Interstitial lung disease is a medical name for a group of conditions that affect the lungs. Many of these conditions are related to occupation. These conditions cause scar tissue and inflammation to develop, which, consequently makes it harder for the lungs to work properly. In most cases, interstitial lung disease affects the soft tissues in the lungs, but these conditions can also affect the air sacs, airways, and blood vessels.
Interstitial lung disease affects the interstitium, or the network of tissues that run throughout both lungs. This network works as a support system for the alveoli – the tiny air sacs that make up the lungs. All throughout the interstitium are blood vessels, and together this network is what allows blood to receive oxygen and discard carbon dioxide.
When the interstitium network is compromised, scar tissue and inflammation develop. With most interstitial lung diseases, this is due to inhaling some form of toxin or particles, or can also be caused by certain autoimmune disorders.
Types of Interstitial Lung Disease
Interstitial lung disease is a term used to describe lung disorders. The American Thoracic Society notes that there are more than 200 individual disorders that can be classified as interstitial lung disease. Among those are the more common diseases including:
- Silicosis: Silicosis is an incurable lung disease caused by inhaling silica dust.
- Interstitial Pneumonia: An infection of the interstitium in the lungs.
- Hypersensitivity pneumonitis: Hypersensitivity pneumonitis is inflammation of the lungs due to inhaling allergens or irritants.
- Pneumoconiosis: A lung disorder that is caused by inhaling coal dust. Also called “black lung.”
- Asbestosis: Asbestosis is inflammation or development of scar tissue due to inhaling asbestos fibers.
- Sarcoidosis: Inflammation that affects the interstitium, but can also affect nerves, joints, skin, eyes, and the heart.
Who is At Risk?
Environmental toxins are a common cause of interstitial lung disease, especially diseases like silicosis. Workers in a variety of occupations are particularly at risk for developing lung disorders, such as:
- Construction workers
- Maritime workers
- Fracking sand workers
- Glass workers
- Granite, porcelain, and ceramic workers
Workers in these occupations are especially vulnerable to interstitial lung disease because they are exposed to environmental toxins including:
Exposure to silica dust is a particular concern since crystalline silica is found in most rocks, dirt, gravel, and sand.
Understanding Interstitial Lung Disease
The symptoms associated with lung diseases vary depending on the exact diagnosis. However, generally speaking, there are some symptoms that workers should be mindful of. These include:
- Shortness of breath
- Chronic cough
- Unexplained or sudden weight loss
These symptoms may occur suddenly, or develop over time. Many lung disorders develop slowly, and progress over time causing additional symptoms as a result of progression.
Diagnosing lung diseases generally follows a prescribed set of events. In order to get a correct diagnosis, you can expect the following:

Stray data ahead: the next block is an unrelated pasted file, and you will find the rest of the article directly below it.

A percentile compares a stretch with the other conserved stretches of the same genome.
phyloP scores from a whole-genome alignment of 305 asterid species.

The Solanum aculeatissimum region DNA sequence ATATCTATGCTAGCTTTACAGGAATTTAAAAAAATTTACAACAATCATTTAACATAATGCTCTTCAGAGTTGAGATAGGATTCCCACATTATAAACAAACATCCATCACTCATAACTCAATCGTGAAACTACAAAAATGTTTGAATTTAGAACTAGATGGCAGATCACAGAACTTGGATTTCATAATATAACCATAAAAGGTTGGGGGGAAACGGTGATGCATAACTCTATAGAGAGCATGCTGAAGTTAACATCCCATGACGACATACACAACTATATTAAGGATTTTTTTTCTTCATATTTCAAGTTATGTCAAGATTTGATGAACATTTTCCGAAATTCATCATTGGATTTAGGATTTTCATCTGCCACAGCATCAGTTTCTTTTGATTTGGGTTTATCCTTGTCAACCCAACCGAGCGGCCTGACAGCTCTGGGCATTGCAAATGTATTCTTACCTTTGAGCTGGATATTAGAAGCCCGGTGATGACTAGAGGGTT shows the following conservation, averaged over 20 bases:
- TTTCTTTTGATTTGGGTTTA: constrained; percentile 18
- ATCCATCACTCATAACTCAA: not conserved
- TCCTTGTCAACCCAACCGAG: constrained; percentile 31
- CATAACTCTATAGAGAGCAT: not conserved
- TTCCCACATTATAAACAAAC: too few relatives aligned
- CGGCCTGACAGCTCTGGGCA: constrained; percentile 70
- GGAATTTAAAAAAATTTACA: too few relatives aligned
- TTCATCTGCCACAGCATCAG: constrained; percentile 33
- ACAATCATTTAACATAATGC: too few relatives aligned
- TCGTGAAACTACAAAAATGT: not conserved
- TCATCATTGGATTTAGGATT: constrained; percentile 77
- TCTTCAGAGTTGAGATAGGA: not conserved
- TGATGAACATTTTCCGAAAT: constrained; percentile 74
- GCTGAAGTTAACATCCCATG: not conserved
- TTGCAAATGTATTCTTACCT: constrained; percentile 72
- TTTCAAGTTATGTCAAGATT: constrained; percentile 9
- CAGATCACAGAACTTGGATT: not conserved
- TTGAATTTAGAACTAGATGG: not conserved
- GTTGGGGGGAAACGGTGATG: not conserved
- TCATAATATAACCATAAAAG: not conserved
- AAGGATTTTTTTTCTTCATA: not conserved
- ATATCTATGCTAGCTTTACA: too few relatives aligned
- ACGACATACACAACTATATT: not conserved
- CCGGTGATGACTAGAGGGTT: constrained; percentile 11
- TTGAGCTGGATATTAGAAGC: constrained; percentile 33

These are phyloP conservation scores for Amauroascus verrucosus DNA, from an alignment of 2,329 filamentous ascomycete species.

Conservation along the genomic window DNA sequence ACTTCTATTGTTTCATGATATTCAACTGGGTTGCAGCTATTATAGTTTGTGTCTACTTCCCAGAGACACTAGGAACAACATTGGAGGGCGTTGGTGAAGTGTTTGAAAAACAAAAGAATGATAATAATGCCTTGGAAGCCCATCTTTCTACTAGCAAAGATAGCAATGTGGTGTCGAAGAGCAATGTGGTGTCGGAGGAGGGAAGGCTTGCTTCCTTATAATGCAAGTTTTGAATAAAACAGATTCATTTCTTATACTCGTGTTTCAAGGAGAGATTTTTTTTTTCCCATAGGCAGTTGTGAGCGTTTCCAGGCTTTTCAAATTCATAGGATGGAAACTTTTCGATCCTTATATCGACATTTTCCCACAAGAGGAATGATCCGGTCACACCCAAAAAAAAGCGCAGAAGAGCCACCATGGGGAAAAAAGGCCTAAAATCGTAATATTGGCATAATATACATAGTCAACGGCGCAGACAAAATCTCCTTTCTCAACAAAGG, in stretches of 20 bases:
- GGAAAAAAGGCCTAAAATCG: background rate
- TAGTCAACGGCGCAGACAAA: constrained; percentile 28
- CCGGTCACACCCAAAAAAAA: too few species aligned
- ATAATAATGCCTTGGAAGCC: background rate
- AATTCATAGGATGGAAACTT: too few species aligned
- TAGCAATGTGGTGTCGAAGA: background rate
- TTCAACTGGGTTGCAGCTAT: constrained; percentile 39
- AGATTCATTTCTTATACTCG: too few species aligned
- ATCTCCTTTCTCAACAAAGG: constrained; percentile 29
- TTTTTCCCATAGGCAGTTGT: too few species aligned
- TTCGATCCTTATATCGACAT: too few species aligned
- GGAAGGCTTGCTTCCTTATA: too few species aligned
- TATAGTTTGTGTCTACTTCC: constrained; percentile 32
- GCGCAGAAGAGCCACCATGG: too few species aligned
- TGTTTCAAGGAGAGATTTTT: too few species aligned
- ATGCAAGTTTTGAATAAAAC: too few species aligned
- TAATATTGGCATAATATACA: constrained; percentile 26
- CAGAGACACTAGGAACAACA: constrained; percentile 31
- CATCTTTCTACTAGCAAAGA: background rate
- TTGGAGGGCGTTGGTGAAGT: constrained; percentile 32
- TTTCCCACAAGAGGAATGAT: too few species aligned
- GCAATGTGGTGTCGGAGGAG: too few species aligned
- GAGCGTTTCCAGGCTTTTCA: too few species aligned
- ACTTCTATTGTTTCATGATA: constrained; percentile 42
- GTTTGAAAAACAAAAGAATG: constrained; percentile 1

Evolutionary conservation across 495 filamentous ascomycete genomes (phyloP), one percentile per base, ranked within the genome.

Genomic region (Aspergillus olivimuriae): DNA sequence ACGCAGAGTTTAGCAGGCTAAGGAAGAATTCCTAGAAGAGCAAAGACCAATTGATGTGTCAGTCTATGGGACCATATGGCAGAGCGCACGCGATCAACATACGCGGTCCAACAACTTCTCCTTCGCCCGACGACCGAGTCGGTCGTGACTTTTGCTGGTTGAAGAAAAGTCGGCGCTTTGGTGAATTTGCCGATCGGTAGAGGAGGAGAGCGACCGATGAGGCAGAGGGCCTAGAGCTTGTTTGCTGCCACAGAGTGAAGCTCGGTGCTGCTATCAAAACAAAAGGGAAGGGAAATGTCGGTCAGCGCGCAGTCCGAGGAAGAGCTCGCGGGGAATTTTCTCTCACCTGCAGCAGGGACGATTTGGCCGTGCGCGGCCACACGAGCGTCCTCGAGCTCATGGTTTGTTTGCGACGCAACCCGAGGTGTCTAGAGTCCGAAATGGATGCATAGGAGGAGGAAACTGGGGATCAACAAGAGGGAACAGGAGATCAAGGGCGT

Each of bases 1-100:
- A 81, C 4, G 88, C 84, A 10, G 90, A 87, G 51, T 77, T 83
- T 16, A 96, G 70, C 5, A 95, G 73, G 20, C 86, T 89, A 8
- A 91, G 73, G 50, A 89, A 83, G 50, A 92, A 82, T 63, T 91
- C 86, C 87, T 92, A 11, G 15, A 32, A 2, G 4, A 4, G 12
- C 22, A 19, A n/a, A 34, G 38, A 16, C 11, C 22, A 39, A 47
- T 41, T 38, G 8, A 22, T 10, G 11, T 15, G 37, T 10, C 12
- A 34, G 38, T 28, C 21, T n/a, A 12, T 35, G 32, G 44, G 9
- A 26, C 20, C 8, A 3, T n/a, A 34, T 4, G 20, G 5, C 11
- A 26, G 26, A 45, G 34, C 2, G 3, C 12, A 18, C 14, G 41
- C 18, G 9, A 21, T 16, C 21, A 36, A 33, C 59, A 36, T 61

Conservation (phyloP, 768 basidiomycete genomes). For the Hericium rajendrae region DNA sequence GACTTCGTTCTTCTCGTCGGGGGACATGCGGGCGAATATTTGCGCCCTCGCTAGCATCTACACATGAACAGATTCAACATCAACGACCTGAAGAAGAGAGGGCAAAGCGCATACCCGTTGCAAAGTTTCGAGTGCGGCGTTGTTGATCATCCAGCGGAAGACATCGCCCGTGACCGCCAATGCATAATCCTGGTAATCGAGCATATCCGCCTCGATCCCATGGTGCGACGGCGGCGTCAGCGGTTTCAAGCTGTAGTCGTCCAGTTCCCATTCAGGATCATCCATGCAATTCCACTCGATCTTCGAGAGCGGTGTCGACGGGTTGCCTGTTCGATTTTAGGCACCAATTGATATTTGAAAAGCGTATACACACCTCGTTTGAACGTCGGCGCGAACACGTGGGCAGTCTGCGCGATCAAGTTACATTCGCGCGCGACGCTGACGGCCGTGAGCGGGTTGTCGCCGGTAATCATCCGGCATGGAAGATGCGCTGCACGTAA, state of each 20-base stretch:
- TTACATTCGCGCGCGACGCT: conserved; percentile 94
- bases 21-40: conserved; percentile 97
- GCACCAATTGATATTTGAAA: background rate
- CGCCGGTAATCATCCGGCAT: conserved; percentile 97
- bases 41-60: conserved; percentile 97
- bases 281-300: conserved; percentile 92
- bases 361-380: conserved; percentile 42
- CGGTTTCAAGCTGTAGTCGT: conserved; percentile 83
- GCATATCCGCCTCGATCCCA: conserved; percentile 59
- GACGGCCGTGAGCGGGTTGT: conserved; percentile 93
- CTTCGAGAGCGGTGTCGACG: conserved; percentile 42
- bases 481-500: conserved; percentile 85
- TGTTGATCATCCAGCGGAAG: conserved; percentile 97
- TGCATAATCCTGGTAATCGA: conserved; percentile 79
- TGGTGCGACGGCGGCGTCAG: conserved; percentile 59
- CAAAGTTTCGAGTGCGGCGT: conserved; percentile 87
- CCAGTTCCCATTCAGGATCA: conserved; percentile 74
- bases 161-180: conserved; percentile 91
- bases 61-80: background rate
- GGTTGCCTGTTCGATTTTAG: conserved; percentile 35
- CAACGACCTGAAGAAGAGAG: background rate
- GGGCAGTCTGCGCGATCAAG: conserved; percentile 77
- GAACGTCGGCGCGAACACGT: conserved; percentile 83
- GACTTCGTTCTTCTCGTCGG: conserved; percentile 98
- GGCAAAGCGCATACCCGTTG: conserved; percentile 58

- A thorough physical exam
- A review of your work history and lifestyle
- Imaging tests (x-ray, computed tomography (CT), or magnetic resonance imaging (MRI)
- Pulmonary function tests (breathing tests)
- Lung biopsy
These are general diagnostic procedures. Your diagnostic process may vary depending on your symptoms and work history.
Treating interstitial lung disease often aims at controlling symptoms and slowing down progression. Diseases like silicosis are considered incurable, but treatment can help you be more comfortable and have an improved quality of life. The most common treatment options for lung disorders include:
- Oxygen treatments
- Lung transplant in severe cases
Unfortunately, many of the disorders classified as interstitial lung disease are incurable. There are treatment options that can manage symptoms, improve quality of life, and slow down progression. It is important to get an accurate diagnosis of your lung disorder in order to get the treatment you need.
Without proper treatment, these disorders can lead to complications including respiratory failure, heart failure, or pulmonary hypertension (high blood pressure).
Interstitial Lung Disease and Your Legal Rights
Many people diagnosed with interstitial lung disease have worked in an occupation that exposed them to harmful substances. Researchers have consistently reported that lung diseases like silicosis are preventable, and therefore, are caused by negligence.
Sadly, many employers fail to properly train workers, ensure a safe environment, and equip workers with proper personal protective equipment (PPE). As a result of employer negligence workers inhale harmful substances and develop serious and incurable lung diseases. This is a violation of your legal rights.
If you are concerned about interstitial lung disease, or have been diagnosed with silicosis, mesothelioma, or another occupational disease, contact Silicosis Help. Our legal team will certainly review your situation and will help determine if you have an actionable claim. If so, you may be able to recover damages for your medical expenses, lost wages, and more.
To find out more about your legal rights, call Silicosis Help toll free at 844-221-1454, or fill out our online contact form.